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December 04, 2013

TELUS International Talks Outsourcing and Social Responsibility, Part One

By Blaise McNamee, Web Editor

What corporations owe or do not owe to the societies and communities in which they operate is the focal point of the debate surrounding corporate social responsibility (CSR (News - Alert)).  The extent to which a private venture can and should contribute to the public good has long been a topic of contention in business, politics, and academia.  At its face, it often appears that maximizing profits is at odds with such societal duties.  Others, meanwhile, argue that these ends are not mutually exclusive and can, in fact, be harnessed toward a collective benefit. 

The business process outsourcing (BPO) industry is particularly tied to such discussions.  The act of saving money on operations overseas has naturally raised questions to the effect of “At whose expense?”  The ethics of outsourcing and the utility, if any, provided to local communities that supply the manpower (often in developing countries) is thus a complex one whose nuances extend beyond simple cost-benefit analysis.  

Recently, TMCnet caught up with Marilyn Tyfting, vice president of human resources at TELUS (News - Alert) International, a global contact center outsourcing provider, to discuss the ever changing face of business process outsourcers (BPOs) and their approach to CSR.  That interview follows below:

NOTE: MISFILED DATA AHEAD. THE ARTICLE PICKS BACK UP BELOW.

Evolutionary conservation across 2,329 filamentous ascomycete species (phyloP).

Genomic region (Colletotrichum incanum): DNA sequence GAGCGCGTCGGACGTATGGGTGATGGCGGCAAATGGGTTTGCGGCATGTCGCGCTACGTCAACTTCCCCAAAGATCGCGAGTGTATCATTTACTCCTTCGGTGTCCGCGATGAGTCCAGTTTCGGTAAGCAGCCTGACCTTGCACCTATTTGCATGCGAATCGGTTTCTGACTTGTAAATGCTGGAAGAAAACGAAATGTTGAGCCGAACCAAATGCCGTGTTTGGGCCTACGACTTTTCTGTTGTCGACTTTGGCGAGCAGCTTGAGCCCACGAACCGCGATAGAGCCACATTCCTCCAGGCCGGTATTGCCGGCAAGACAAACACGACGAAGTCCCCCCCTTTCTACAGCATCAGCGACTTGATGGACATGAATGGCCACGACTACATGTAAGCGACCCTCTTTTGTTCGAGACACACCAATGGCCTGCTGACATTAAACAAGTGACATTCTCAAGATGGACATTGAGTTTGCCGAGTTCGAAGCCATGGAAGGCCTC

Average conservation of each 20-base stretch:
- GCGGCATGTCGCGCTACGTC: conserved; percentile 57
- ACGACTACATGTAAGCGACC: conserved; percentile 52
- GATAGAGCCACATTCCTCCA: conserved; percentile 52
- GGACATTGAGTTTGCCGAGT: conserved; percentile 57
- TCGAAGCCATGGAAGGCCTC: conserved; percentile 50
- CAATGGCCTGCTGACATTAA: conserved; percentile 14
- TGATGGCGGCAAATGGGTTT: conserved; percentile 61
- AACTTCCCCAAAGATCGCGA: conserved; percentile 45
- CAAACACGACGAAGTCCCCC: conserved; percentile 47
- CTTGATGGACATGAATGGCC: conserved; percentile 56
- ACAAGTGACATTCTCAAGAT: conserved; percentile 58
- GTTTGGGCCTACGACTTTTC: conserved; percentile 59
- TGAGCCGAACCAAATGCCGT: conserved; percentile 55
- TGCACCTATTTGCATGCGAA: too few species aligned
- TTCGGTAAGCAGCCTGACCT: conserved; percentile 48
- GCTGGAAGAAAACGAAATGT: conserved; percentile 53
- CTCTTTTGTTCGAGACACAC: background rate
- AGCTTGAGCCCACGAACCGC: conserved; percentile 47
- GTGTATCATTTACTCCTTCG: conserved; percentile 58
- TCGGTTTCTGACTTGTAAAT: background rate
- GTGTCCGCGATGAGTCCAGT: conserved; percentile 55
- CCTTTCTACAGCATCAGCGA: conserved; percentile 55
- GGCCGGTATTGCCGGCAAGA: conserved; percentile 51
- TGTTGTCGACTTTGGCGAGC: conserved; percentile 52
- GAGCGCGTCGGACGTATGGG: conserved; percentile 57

1. Why should BPOs worry about CSR? How can a company and society at large benefit from CSR initiatives?

The business process outsourcing (BPO) industry was born primarily out of the corporate desire to find operating efficiencies and to cut costs. Moving operations from one country to another meant saving money; it didn’t necessarily mean giving back to the new community. Thankfully, given the growing importance of corporate social responsibility (CSR) initiatives, the face of outsourcing is changing. Today, by responsibly and ethically employing hundreds of thousands of people, often in developing countries, BPOs are realizing that they have a role to play in shifting the social landscapes in emerging economies around the world. And that by doing so, the BPO, its customers, its employees and the community all benefit.

Progressive BPOs see CSR as contributing to their business success. BPOs are now going beyond the basics of providing well-paying jobs. They are learning just how strongly community development and employee well-being impact staff retention and service quality.

A true commitment to CSR within an organization helps with employee engagement, lowers attrition and increases employer respect, making for a stronger recruitment brand. When people feel valued and cared for, they become more loyal. Retention increases as agents feel they are making a real contribution to their families and communities through their employers.   

Clients of BPO services have come to recognize CSR as a vital way to assess the values of a company – how integrated it is in the community, how committed it is to nurturing an environment that cares about its agents, and how much it cares about customer satisfaction.